Last February, we reported on the new sentencing guidelines introduced for breach of health & safety laws. It was expected that the value of fines would increase, particularly for larger organisations, and more directors, managers and employees would be imprisoned for breaching health & safety laws. The Institute of Occupational Safety & Health (IOSH), in conjunction with law firm Osborne Clarke LLP, has released a report outlining some of the resulting changes since the guidelines were introduced, including, as expected, heftier fines and tougher sentences.
The New Guidelines
For most health & safety offences, the law now offers unlimited fines, leaving it to judges and magistrates to decide how the fine should ‘fit the crime’. To help the Court the Sentencing Council created the new guidelines.
The guidelines established four significant factors which would significantly increase the level of fines and the threshold for imprisonment, meaning that this will be reached much more easily than it has before. The structured approach which the courts must follow involves fitting ‘culpability’, ‘likelihood’ and ‘harm’ factors into a series of predefined tables to reach recommended starting point fines, as well as ranges of fines above and below the starting points. Again, with imprisonment of individuals, the tables stipulate ranges of sentences above and below various starting points.
The new guidelines see a significant shift from the traditional result based approach (what was the seriousness of the injury and were there fatalities) to a more risk based approach (how serious was the potential harm that was risked).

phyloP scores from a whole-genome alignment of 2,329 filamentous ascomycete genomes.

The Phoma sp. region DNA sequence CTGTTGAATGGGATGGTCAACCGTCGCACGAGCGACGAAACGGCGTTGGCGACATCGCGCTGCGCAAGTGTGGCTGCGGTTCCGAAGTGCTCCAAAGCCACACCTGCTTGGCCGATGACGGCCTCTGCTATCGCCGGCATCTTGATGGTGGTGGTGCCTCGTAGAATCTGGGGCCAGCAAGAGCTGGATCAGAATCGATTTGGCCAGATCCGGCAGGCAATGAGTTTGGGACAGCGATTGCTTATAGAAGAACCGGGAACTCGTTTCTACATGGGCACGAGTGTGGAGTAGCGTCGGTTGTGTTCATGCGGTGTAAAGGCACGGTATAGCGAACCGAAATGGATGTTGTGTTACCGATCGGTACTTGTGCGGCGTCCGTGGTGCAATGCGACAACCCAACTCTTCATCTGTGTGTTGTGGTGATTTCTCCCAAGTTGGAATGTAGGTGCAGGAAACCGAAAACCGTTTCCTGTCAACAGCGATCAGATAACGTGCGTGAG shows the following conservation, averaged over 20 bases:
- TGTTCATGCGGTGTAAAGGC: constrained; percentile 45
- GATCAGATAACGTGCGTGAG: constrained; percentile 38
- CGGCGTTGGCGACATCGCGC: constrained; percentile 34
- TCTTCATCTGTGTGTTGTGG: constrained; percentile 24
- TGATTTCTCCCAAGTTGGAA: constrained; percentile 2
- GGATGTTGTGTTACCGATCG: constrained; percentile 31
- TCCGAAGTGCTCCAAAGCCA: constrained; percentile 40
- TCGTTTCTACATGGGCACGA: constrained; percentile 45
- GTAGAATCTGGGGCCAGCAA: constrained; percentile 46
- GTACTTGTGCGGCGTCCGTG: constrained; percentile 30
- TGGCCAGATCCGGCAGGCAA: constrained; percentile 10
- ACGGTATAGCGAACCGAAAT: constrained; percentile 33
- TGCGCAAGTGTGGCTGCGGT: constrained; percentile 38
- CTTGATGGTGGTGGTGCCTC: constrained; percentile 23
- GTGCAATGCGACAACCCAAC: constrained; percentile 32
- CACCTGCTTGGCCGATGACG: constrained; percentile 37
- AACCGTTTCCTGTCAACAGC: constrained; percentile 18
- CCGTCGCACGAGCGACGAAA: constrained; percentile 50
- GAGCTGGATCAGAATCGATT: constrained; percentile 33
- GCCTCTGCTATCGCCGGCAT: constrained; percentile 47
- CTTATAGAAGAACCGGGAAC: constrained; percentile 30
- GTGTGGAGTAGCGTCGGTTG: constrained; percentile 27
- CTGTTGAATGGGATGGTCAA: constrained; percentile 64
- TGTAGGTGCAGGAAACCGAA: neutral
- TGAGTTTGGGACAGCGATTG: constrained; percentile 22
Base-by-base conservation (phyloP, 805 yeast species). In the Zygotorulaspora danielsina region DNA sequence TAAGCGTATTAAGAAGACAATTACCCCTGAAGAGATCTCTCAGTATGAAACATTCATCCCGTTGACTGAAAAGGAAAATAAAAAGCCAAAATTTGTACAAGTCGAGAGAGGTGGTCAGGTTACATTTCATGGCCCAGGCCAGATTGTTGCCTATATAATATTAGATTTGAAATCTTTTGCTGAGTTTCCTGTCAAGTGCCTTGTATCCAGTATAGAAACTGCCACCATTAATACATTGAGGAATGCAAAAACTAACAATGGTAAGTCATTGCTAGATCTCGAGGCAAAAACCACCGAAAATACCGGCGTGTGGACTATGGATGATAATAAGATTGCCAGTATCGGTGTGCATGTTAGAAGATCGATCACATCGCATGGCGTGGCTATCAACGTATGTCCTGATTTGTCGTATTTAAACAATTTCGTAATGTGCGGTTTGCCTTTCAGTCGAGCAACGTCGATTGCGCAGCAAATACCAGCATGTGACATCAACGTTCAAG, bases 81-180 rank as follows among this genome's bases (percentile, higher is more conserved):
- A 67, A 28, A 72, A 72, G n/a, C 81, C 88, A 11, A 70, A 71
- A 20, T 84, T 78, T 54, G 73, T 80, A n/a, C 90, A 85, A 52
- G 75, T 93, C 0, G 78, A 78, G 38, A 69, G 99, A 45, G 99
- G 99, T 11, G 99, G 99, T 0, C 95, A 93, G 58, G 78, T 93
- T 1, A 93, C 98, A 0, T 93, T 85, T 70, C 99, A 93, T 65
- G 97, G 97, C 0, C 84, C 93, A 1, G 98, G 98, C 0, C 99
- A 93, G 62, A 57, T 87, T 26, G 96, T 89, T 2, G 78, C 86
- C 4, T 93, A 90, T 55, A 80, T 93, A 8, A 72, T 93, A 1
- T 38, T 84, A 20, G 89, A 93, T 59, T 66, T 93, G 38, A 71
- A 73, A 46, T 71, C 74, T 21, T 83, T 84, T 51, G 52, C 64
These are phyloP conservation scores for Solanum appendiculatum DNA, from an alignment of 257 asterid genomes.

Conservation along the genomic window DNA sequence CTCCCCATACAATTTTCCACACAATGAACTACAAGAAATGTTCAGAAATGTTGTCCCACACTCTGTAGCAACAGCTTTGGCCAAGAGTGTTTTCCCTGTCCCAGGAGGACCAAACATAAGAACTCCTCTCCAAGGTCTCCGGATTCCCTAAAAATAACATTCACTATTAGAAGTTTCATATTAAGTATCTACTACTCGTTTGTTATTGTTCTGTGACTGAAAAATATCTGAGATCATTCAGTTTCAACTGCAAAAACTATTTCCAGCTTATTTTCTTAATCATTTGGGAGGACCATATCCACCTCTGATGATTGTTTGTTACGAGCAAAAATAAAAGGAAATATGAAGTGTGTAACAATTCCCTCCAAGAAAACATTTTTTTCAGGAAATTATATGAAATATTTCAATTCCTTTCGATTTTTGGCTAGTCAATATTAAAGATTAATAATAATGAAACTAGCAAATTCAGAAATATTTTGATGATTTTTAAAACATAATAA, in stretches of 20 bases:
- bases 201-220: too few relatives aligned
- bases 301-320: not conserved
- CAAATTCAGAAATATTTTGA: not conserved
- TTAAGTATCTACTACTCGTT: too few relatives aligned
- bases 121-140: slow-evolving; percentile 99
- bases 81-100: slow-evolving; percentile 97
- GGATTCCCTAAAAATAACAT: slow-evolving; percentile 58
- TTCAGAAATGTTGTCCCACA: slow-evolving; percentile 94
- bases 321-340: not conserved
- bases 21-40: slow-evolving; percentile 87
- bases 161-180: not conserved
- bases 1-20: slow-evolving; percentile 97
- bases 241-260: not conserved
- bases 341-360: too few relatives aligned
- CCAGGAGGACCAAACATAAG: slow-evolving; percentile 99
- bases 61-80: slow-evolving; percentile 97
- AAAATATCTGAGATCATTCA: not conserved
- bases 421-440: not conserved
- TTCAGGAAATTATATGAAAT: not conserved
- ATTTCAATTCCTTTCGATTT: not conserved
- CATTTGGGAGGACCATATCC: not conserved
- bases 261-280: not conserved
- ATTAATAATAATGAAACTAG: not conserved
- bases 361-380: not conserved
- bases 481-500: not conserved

Impact on Sentencing
The report by IOSH and Osborne Clarke LLP shows there has been a significant increase in fines during 2016 as a result of the new guidelines: nineteen companies received fines of £1million or more which, when you compare with just three in 2015 and none in 2014 receiving such hefty fines, there is a very significant increase. The report also states that the total income from the highest 20 fines in 2016 (£38.58 million) was higher than the total fine income for the 660 prosecutions successfully brought by the HSE in its reporting year of 2015/2016.
Get Your Health & Safety Management in Order
The new guidelines should act as a wake-up call to employers: our legal system is serious about health & safety and will impose the harshest penalties available to it – whether or not there are fatalities involved. Good health & safety management by employers and relevant technical training for employees can help minimise the risk of injury and workplace illness, which considerably lessons the chance of prosecution, financial penalty and imprisonment.
Speak to one of Park City’s IOSH qualified consultants to find out what steps you need to take to provide a safe working environment, or take the opportunity to have a free health & safety business health check.